Sri Lankan terrorists have snuck into the Philippines with the intent of training like-minded local militias on how to make bombs and attack churches, a report in the The Singapore Straits Times reported Saturday. The The Armed Forces of the Philippines' (AFP) Northern Luzon Command went on red alert partly because of the Strait Times report and some other unverified information.

The report said that two of the terrorists have been identified by the Manila International Airport Authority as Mark Kevin Samhoon and Victoria Sophia Sto Domingo. Both have relatives in the Philippines and have been “tagged” as potential suicide bombers.

Their targets were thought to be Manila and other highly populated cities on Luzon, the largest of the Philippine islands.  

This upsetting news was refuted a day later by the AFP, according to CNN Philippines. Brigadier General Edgard Arevalo said that the female, Sto Domingo, had submitted an affidavit to the National Bureau of Investigation's (NBI’s) counter-terrorism division to clear her name.

In Sunday’s statement, Gen. Arevalo said, “Victoria denied vehemently that she and her fiancé and father of her newborn child Mark Kevin Samhoon (Mark) are suicide bombers.” He added, “She claims further her father, Diosdado Manolette Mortalla Sto. Domingo, was behind the tagging and the tipping of the lie to authorities.” Victoria also defended her mother, saying that she was not a "terrorist financier."

The chairman of the Philippines Institute for Peace, Violence, and Terrorism and a security expert, Rommel Banlaoi, turned the attention toward Victoria's father saying he must be investigated for telling authorities that his own daughter is a suicide bomber. He said in a statement (translated to English) that based on information that came from Victoria during the NBI investigation, she does not have any involvement with any terrorist organization.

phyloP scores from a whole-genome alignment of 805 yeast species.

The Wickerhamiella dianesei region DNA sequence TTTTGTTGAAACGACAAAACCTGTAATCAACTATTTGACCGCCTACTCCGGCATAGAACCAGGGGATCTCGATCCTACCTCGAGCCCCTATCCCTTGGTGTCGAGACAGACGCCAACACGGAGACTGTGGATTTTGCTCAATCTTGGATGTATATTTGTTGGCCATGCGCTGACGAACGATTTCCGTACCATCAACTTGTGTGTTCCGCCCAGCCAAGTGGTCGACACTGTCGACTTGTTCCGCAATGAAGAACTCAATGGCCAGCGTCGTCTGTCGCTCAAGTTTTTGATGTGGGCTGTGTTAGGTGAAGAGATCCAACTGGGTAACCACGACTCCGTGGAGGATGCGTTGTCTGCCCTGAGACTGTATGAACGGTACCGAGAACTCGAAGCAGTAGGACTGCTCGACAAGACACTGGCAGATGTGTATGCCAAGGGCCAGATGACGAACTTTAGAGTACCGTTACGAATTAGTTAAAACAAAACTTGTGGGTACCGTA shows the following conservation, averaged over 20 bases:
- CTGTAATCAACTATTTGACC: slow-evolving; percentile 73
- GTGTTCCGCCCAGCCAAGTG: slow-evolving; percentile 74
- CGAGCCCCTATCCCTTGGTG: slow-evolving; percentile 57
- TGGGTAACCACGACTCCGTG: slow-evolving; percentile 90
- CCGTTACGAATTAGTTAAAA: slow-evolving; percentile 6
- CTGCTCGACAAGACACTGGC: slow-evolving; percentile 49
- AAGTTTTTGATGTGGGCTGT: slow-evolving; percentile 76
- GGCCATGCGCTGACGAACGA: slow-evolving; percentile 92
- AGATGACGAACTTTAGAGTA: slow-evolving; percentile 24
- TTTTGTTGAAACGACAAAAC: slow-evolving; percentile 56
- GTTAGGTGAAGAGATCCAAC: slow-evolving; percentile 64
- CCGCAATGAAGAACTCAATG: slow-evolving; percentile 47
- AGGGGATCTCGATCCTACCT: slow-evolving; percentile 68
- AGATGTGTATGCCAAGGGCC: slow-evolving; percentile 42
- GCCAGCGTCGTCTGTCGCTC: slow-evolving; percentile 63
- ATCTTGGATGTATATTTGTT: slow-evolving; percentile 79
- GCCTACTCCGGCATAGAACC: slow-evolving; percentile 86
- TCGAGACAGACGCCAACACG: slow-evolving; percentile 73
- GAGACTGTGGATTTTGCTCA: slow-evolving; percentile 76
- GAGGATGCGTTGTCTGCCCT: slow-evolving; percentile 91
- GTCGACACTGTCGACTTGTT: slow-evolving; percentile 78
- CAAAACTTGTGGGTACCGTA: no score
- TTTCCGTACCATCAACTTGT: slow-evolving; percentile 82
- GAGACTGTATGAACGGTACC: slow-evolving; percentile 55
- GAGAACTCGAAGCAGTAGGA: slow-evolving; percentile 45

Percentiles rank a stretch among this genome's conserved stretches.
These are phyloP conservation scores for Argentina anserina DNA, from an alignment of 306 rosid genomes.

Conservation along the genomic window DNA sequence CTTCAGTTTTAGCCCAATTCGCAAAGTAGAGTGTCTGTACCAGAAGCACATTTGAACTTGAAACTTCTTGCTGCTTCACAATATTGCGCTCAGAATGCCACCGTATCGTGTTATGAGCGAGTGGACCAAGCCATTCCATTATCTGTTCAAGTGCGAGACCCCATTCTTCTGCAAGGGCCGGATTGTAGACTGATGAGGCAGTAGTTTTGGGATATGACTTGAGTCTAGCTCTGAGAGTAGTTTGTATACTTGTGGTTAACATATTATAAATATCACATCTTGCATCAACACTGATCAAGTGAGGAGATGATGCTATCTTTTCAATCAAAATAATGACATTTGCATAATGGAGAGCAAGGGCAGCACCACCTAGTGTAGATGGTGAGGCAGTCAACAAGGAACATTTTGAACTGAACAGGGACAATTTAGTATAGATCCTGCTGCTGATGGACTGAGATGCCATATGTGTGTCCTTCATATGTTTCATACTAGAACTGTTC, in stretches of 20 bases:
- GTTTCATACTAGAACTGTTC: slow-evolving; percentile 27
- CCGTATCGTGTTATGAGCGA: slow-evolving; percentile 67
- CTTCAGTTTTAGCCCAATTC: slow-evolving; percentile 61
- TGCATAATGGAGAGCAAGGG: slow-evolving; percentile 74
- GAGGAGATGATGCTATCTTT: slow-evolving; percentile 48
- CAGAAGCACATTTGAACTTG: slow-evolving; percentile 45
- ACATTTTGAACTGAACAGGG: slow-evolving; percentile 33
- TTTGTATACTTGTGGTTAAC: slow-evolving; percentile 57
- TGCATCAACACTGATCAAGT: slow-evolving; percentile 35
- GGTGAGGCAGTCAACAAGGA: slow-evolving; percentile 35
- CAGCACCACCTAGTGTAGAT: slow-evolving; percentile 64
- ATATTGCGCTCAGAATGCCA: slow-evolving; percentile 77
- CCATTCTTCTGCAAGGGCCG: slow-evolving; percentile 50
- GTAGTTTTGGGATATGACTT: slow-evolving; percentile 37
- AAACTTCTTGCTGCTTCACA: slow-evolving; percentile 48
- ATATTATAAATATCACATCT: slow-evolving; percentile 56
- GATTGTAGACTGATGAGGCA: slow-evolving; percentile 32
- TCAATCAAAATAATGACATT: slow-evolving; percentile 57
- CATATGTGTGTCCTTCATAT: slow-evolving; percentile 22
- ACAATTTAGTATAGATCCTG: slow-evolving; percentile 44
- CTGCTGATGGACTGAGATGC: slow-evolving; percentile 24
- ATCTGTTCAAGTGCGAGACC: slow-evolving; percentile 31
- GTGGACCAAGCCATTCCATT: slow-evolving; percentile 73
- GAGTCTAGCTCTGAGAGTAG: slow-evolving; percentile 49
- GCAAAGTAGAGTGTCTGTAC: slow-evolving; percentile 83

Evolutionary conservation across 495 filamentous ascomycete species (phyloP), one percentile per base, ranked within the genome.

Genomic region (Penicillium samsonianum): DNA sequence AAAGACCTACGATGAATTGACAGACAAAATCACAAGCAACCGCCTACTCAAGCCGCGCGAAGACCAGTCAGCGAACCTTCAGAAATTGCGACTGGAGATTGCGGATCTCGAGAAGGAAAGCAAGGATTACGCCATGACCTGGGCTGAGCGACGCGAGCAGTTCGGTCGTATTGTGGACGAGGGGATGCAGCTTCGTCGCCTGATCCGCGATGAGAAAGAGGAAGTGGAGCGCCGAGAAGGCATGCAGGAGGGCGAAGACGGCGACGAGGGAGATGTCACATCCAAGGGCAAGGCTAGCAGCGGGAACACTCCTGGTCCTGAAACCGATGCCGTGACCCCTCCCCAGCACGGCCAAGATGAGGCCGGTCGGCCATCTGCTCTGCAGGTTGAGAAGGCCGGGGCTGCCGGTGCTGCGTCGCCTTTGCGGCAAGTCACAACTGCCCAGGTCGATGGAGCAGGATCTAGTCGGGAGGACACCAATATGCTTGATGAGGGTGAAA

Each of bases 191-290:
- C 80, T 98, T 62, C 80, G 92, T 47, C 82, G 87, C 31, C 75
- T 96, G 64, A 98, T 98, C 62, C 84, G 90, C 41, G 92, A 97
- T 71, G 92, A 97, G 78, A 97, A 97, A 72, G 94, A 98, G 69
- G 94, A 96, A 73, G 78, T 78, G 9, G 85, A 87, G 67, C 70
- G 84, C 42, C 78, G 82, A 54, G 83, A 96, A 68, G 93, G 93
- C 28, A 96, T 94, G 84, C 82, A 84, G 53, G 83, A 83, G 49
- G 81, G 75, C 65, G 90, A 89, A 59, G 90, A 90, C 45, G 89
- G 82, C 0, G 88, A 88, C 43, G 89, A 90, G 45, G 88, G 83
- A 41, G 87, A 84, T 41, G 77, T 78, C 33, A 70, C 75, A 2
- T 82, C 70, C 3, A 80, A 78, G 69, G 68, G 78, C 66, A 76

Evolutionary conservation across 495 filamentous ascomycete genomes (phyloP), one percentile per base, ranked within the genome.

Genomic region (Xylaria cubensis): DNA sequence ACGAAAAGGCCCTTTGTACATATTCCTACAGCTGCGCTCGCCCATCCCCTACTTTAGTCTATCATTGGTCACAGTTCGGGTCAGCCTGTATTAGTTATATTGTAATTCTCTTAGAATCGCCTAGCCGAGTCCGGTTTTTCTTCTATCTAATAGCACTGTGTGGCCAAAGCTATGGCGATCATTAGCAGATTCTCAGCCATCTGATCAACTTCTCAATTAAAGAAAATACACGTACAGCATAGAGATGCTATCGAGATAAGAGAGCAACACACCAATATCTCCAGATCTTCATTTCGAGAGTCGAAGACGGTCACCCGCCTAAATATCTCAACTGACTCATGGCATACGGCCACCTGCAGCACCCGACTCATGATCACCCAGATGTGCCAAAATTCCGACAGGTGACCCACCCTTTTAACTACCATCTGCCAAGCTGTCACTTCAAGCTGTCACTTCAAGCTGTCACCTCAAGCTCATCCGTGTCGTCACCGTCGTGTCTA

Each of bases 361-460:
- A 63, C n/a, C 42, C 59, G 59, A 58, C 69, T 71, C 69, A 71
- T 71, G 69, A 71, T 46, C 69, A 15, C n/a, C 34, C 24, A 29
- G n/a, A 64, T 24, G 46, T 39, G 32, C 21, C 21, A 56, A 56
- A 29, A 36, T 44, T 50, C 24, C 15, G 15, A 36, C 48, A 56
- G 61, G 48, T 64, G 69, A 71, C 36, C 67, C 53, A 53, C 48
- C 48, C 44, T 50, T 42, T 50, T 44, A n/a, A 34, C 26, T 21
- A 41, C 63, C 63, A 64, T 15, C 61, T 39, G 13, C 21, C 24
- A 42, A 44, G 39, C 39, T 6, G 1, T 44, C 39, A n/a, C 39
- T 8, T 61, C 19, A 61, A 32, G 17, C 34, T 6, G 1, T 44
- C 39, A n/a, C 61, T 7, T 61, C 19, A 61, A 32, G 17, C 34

Samhoom supposedly has links to the Sri Lankan jihadist group, the National Thowheed Jama'ath, who are accused of killing about 250 people during Easter Sunday attacks in Sri Lanka. His mother is a Filipino maid working in Dubai.

Sri Lanka Easter Day bombings Sri Lankan officials inspect St. Sebastian's Church in Negombo, north of Colombo, after multiple explosions targeting churches and hotels across Sri Lanka on April 21, 2019, in Negombo, Sri Lanka. Photo: Stringer/Getty Images

Philippine President Rodrigo Duterte shared his apprehensions about possible ISIS-inspired attacks in Luzon when he said in a speech, "I have ISIS, and this is what I am most afraid of. I am praying, really praying, kneeling before God, to spare us the kind of brutality and cruelty (ISIS brings) because it will really be bloody, bloody as it can be."

Even if the Straits Time story is fully debunked, the Philippines must continue to be vigilant against terrorist threats.